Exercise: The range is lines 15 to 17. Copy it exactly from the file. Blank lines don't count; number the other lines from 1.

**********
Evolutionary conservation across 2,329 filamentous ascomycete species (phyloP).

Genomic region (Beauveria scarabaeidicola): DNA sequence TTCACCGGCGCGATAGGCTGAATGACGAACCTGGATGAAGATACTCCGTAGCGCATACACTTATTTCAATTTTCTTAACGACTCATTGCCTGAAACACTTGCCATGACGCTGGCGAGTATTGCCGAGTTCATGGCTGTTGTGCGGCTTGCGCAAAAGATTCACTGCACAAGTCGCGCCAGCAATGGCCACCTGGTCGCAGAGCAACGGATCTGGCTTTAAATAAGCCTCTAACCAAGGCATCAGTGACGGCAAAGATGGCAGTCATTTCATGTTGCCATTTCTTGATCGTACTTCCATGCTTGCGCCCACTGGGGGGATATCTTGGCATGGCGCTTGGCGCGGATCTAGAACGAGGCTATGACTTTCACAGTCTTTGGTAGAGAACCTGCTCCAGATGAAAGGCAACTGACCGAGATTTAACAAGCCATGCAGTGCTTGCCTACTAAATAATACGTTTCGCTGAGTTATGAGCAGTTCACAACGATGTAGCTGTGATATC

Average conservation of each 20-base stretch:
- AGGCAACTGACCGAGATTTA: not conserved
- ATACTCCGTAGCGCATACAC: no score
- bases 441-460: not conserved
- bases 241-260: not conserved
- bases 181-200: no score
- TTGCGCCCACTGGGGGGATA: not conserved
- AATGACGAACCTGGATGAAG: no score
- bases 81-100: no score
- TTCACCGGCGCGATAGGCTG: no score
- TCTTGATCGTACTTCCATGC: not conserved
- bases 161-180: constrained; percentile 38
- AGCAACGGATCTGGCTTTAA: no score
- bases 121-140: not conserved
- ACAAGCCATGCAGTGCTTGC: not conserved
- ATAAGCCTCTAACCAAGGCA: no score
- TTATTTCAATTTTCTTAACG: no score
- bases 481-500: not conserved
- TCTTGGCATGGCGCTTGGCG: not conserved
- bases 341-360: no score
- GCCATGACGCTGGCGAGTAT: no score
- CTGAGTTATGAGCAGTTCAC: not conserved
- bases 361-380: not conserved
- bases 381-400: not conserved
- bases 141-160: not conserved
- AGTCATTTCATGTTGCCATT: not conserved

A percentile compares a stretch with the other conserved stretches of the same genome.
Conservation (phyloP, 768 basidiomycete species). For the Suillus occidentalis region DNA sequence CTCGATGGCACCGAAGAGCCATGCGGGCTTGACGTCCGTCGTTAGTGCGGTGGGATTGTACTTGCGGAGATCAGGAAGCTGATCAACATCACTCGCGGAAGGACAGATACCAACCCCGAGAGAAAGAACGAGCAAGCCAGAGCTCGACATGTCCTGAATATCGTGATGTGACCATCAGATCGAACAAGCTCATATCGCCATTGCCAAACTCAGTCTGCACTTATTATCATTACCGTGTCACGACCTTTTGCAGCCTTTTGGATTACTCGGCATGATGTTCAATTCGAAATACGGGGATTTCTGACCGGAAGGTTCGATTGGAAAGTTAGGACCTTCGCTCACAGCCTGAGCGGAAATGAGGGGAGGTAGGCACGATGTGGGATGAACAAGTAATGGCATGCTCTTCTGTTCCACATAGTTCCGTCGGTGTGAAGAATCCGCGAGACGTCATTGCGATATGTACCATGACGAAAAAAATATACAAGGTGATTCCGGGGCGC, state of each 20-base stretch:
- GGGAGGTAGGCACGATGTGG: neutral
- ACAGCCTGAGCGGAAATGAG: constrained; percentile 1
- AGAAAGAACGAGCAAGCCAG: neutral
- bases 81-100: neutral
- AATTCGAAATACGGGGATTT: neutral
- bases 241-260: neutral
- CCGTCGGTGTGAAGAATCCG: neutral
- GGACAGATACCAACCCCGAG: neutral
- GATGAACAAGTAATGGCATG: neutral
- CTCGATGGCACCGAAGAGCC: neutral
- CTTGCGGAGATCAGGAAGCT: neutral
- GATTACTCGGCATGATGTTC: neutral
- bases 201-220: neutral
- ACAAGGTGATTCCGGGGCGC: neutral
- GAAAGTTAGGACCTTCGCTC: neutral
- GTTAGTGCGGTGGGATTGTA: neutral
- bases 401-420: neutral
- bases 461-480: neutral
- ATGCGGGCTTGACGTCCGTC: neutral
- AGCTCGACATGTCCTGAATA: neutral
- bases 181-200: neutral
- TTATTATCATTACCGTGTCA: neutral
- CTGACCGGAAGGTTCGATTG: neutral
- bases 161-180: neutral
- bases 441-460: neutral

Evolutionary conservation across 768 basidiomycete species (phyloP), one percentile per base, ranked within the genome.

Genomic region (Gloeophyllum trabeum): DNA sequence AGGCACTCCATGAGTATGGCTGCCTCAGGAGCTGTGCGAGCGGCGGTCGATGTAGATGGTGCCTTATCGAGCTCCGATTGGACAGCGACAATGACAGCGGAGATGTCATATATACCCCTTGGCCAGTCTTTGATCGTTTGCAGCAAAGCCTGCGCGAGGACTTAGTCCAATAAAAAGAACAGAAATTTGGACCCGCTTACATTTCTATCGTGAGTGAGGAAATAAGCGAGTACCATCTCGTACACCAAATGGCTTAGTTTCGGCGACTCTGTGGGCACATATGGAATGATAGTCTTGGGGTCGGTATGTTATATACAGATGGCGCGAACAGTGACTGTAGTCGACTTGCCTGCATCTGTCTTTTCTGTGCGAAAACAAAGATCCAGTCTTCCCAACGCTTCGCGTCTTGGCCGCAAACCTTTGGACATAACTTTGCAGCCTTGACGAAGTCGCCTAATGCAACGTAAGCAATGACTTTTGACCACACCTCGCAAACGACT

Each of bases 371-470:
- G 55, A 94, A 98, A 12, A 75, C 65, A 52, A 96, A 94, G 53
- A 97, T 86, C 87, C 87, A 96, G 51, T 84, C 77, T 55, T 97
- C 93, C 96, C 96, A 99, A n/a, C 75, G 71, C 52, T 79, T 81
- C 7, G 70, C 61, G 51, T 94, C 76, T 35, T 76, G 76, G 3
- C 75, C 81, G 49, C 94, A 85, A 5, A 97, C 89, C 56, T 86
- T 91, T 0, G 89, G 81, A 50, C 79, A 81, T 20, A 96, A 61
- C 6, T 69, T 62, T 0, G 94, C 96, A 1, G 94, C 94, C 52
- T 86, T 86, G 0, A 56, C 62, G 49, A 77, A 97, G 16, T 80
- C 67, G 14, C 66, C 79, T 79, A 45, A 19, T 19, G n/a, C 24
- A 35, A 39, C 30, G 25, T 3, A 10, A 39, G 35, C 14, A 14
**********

- AGCAACGGATCTGGCTTTAA: no score
- bases 121-140: not conserved
- ACAAGCCATGCAGTGCTTGC: not conserved